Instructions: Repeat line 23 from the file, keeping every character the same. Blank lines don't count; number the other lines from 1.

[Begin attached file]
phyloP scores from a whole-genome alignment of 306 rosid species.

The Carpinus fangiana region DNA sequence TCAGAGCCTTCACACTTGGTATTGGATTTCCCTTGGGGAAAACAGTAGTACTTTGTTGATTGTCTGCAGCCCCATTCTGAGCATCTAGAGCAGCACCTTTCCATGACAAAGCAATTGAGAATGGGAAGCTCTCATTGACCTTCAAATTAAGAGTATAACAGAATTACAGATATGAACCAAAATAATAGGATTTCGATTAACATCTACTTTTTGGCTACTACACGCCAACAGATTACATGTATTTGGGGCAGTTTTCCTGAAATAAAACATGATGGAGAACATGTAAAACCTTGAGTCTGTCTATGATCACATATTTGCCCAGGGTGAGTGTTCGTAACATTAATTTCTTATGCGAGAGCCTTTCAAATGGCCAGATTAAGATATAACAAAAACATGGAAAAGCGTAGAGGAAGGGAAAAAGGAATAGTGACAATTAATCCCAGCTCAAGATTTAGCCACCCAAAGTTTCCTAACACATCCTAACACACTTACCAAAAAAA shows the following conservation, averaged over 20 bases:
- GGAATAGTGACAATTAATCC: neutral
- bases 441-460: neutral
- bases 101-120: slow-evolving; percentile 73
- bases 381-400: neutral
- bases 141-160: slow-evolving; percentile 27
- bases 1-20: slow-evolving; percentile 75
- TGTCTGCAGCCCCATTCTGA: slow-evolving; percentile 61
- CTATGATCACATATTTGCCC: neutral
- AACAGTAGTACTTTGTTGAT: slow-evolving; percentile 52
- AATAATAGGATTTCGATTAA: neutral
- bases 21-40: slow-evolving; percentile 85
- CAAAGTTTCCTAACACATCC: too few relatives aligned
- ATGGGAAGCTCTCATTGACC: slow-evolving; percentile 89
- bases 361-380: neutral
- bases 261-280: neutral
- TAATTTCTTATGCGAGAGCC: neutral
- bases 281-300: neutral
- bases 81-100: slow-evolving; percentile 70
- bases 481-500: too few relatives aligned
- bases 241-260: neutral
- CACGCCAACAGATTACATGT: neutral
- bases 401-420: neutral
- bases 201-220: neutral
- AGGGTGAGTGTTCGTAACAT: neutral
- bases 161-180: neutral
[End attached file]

- CACGCCAACAGATTACATGT: neutral